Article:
Today, 07:19 AM
But that doesn't require those scientists to have an opinion on whether or not those laws are created or eternal. In fact, the question of which of those is true is entirely outside the purview of the physical sciences.
Also, scientists don't study laws. They study phenomena, and use inductive reasoning to posit laws that describe those phenomena. The laws themselves aren't available to study.
In fact, at no point can science ever reach a point where any human being, apart from special divine revelation, will be able to say that they know any natural laws. The laws that scientists posit are only ever-improving approximations of what the actual laws may be, and the scientific method provides no way to finish that project and reach a point where those posited laws will be beyond improvement.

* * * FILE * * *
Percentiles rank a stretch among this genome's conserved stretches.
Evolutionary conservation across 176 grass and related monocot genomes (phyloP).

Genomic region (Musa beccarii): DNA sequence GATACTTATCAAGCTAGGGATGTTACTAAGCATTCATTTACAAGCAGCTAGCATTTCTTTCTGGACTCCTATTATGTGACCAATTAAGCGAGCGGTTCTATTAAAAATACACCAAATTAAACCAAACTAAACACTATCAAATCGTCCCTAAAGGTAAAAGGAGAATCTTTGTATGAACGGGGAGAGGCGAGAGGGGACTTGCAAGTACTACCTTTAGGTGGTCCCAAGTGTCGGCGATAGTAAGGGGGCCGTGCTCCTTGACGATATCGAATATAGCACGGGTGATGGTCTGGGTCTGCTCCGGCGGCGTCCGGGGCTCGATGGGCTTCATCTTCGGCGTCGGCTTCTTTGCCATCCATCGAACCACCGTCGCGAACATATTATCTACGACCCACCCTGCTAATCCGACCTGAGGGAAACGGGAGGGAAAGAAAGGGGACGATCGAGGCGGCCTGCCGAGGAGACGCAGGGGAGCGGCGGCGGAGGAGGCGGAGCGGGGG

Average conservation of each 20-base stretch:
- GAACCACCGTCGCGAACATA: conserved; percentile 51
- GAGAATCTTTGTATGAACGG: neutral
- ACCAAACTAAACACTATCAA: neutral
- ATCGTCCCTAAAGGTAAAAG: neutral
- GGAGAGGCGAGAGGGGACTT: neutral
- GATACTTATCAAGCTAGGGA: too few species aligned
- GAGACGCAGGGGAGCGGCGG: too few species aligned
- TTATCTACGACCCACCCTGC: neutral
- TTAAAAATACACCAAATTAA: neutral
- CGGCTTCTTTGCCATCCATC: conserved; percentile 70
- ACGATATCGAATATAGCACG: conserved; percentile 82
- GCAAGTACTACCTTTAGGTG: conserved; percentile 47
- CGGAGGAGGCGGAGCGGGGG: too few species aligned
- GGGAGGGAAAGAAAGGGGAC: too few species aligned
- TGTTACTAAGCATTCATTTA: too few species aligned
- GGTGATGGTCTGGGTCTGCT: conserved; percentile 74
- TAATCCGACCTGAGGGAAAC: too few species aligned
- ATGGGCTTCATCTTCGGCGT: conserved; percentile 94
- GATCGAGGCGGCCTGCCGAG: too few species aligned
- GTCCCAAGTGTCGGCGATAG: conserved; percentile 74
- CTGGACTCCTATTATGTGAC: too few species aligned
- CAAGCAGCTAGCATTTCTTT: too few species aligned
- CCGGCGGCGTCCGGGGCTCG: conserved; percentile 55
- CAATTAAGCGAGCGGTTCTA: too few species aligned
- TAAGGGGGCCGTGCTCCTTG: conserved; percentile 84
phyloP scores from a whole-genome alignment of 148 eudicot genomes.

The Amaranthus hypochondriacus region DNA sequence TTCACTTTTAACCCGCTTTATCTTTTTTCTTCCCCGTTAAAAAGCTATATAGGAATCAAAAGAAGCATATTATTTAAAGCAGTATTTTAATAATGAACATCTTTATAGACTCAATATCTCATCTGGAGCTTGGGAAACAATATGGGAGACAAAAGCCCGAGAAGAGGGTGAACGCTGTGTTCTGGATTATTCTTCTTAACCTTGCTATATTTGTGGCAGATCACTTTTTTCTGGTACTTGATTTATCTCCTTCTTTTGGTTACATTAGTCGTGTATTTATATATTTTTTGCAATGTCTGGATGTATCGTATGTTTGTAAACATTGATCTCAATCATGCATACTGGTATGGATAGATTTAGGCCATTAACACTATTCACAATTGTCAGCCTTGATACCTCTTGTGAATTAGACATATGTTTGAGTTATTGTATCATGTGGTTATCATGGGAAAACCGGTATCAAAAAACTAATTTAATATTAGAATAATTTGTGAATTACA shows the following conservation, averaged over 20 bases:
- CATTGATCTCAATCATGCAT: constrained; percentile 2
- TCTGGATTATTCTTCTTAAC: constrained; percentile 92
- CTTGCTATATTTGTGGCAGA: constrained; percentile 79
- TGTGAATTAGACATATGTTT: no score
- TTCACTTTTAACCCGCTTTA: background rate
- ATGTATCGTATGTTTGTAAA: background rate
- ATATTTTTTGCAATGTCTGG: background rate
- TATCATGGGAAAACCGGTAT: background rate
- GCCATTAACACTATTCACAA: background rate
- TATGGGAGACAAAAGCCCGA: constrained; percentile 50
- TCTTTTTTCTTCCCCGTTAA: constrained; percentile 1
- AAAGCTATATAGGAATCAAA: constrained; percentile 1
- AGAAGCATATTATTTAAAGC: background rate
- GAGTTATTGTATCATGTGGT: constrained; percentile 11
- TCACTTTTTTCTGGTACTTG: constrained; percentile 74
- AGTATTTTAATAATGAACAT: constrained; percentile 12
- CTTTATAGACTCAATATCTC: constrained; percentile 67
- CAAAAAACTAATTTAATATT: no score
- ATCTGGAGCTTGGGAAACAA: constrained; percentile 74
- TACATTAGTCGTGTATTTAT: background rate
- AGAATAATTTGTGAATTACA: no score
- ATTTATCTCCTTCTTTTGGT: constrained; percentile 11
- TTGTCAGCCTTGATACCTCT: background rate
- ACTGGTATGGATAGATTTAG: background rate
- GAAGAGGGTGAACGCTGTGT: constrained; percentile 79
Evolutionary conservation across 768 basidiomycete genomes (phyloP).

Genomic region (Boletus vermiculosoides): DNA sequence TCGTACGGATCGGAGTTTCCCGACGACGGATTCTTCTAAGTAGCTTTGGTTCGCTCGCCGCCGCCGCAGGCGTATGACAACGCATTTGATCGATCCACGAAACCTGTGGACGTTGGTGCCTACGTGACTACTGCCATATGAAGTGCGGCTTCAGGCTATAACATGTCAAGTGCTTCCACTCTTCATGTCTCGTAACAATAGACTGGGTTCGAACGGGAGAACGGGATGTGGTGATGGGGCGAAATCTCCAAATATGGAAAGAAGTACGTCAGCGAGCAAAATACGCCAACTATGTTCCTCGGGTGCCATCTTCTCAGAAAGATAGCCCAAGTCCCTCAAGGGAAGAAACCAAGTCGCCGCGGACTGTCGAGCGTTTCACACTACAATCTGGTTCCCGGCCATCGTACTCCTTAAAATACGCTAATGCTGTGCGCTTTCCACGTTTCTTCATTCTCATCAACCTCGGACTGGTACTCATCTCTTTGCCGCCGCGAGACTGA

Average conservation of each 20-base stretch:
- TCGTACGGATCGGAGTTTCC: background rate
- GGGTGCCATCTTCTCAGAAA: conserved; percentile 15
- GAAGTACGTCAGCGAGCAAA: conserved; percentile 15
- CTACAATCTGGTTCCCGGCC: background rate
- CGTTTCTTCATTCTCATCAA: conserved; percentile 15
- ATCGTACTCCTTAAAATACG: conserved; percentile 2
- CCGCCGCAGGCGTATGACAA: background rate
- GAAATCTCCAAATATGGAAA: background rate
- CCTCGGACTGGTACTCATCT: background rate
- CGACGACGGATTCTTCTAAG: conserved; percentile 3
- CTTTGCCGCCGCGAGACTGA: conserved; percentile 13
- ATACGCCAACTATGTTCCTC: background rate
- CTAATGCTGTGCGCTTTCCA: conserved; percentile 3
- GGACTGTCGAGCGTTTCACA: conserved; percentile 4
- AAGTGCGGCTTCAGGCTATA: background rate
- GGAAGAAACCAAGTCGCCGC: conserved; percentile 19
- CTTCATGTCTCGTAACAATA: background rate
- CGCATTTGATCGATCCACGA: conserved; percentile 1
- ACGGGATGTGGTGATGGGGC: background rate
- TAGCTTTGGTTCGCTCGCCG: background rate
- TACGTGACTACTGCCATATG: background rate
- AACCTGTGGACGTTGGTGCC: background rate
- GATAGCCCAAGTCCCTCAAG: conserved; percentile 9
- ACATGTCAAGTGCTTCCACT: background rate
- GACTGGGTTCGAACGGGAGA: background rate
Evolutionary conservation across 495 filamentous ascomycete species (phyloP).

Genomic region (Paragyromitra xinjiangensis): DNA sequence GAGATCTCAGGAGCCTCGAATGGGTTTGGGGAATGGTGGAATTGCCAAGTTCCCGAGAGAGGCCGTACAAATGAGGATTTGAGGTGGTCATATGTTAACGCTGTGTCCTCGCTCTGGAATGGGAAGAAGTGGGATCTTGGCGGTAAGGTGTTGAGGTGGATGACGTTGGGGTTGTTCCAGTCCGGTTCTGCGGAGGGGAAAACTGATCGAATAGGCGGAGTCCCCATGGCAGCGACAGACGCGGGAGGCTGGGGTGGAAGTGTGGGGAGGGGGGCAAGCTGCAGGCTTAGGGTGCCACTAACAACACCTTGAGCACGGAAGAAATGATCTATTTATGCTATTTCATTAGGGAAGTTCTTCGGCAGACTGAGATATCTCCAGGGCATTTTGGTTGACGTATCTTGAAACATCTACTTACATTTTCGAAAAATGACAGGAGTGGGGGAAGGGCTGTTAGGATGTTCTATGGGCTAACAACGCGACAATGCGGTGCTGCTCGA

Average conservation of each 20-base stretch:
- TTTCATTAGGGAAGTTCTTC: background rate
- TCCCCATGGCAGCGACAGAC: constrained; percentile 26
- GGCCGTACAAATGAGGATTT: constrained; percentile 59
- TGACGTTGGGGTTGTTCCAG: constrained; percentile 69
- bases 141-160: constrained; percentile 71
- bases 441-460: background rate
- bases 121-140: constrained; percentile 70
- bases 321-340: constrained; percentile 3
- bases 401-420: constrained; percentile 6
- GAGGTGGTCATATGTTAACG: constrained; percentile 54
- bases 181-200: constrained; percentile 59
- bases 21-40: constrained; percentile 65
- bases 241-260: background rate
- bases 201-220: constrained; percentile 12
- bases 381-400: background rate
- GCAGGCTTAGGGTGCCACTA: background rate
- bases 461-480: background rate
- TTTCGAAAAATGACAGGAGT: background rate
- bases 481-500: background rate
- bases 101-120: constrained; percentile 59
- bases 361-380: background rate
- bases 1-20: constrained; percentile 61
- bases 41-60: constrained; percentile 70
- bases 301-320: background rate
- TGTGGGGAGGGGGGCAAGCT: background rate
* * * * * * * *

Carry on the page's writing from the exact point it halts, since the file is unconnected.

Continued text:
For example, Newton's laws have come to be seen as special cases of more general laws. It's just that the cases where Newton's laws don't apply are outside of normal human experience. So for normal people, Newton's laws almost always continue to work as approximations that are good enough in practice.
But human experience (not just normal human experience, but all empirical observations made by anyone, including the best scientists using the best tools) will never touch any more than a tiny fraction of all that exists.